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st: Re: Suggestions On Event Study Implementation Using Sureg

From   Kit Baum <>
Subject   st: Re: Suggestions On Event Study Implementation Using Sureg
Date   Fri, 7 Nov 2008 08:10:52 -0500

(1) I do not understand why the dummy is being dropped. Even if it was a singleton dummy it would work (useless, but it would compute). There must be something idiosyncratic about the way you've set up the data. I would look at, say, 3 firms and see if it happens there too with your original setup of a dummy hitting for two days only. In an example like this there is no problem:

webuse grunfeld,clear
reshape wide invest mvalue kstock, i(year) j(company)
g onedum = (year>1953)
forv i=1/10 {
	local eqn "`eqn' (invest`i' mvalue`i' kstock`i' onedum)"
sureg `eqn', noh

(2) -sureg- cannot estimate a model in which there are more equations than time periods, or in your case more firms than days. As long as your timespan is long enough, perhaps not a problem.

(3) -sureg- would seem to be an attractive way to look at how an event impacted returns, allowing for he return generating process to differ across firms. As implemented in Stata, though, -sureg- is not a very attractive estimator, as unlike most other Stata commands, it does not allow you to specify the covariance structure (as both -sureg- and - reg3-, on which it depends, are Version 6 commands, that's not too surprising: something about which I have grumbled on numerous occasions). There is no reason why -sureg- (or -reg3-) cannot offer the same array of covariance structures as do other least-squares- based commands, but the fact of the matter is that it does not. So robustifying the estimates is somewhat problematic. If you could, for instance, justify constraining the regressors' coefficients across equations, you could use -xtivreg2- with firm-level clustering, allow for autocorrelation, etc. That would entail calculating a single coefficient for the dummy, rather than firm-specific coefficients as you are trying to do.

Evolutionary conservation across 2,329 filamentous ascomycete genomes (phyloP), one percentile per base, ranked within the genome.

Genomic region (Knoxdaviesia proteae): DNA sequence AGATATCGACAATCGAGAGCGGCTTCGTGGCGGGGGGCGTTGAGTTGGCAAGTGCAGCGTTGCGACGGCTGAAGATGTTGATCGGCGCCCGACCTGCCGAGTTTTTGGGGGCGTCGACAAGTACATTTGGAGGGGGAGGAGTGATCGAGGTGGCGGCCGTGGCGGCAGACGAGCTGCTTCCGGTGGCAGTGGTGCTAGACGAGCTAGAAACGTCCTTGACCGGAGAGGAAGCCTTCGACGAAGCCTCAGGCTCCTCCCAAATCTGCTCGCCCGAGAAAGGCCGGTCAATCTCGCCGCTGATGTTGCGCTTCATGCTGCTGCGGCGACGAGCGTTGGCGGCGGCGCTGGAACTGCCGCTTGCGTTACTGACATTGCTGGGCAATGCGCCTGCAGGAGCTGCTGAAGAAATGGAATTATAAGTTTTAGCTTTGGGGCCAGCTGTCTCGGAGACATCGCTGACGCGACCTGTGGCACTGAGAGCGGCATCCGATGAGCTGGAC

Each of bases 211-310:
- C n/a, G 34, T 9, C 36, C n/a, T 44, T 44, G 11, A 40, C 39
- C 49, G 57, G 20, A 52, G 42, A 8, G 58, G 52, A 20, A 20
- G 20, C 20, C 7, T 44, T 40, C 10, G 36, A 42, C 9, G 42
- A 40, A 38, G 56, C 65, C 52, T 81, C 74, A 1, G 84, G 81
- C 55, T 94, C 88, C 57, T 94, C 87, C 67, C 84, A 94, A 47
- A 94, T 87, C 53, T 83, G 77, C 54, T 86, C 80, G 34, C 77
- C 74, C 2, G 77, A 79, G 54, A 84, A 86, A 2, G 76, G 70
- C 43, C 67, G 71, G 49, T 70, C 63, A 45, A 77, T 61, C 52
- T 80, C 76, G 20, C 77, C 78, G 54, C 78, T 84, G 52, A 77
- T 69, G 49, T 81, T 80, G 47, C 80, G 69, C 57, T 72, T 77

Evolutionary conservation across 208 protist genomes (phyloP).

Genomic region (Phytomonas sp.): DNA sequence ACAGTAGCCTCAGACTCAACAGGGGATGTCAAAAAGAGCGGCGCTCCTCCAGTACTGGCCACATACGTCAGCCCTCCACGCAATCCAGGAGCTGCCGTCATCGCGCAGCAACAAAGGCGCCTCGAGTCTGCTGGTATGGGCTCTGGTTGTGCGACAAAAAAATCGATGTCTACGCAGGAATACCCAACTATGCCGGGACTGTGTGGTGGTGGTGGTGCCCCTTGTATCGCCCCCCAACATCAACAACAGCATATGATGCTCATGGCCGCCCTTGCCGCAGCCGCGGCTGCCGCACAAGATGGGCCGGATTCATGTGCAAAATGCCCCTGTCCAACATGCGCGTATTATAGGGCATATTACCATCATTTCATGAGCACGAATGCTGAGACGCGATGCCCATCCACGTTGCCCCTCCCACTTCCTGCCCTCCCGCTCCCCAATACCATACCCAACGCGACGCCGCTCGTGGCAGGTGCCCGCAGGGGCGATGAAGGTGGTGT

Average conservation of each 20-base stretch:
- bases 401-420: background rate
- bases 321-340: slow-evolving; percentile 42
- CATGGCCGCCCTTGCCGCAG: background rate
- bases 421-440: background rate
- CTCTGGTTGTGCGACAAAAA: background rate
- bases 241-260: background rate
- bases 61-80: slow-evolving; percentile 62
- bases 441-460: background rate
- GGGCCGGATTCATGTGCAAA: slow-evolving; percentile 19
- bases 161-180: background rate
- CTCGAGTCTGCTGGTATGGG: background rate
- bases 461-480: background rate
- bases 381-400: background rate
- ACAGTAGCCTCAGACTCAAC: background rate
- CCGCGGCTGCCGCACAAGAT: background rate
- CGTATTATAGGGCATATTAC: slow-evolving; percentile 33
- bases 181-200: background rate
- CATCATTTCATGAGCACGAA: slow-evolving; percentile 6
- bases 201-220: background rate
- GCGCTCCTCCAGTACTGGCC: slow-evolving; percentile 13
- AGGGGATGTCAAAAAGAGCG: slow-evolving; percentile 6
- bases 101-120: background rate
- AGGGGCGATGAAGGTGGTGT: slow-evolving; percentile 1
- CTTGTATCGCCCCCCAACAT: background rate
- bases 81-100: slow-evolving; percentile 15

Kit Baum, Boston College Economics and DIW Berlin
An Introduction to Modern Econometrics Using Stata:

On Nov 7, 2008, at 02:33 , Tom wrote:

Sorry I missed your reply until now.  Actually, the code below places
a 1 in days 1381 and 1382 and even if I extend the event period to
twenty days it still drops the dummy variable in the results.  I found
a couple papers that recommended this methodology (seemingly unrelated
regression and a dummy for the event days)  for regulatory type
events.  Further, for similar firms (all of my firms are financial)
with identical event windows this method (using -sureg-) allows one to
reflect the time series and cross-sectional relationship of the errors
in the model but still provide differing loadings on the independent
variables.  The "standard" method leaves me with either measuring the
standard deviation of the abnormal returns for the event period across
very few observations if I do it firm by firm or else having to
combine all abnormal returns of the firms in the measurement of an
event abnormal return standard deviation.  It is also unclear how to
adjust the errors unless I use something like -pcse-.  Most of the
papers utilizing the standard event study approach I reviewed were
able to rely on some kind of randomness in the individual events (such
as earnings or dividend announcements) across firms as opposed to one
event for all firms as well as diversity in the firm type.

1.  Is there any reason you would expect the dummy to be dropped for a
longer event window from a -sureg- design viewpoint as opposed to a
statistical measurement viewpoint?

2.  I don't understand your comment that -sureg- prevents me from
examining any number of firms

3.  Do you have any suggestions or are you familiar with any standard
event study approaches that have similar characteristics to my problem
(short event window, same window for multiple firms, all firms of very
similar error structure - heteroskedastic, strong cross sectional and
time series correlation, etc.)

4.  Would you simply use firm specific abnormal return standard
deviations or combine into one abnormal return standard deviation
across all firms?

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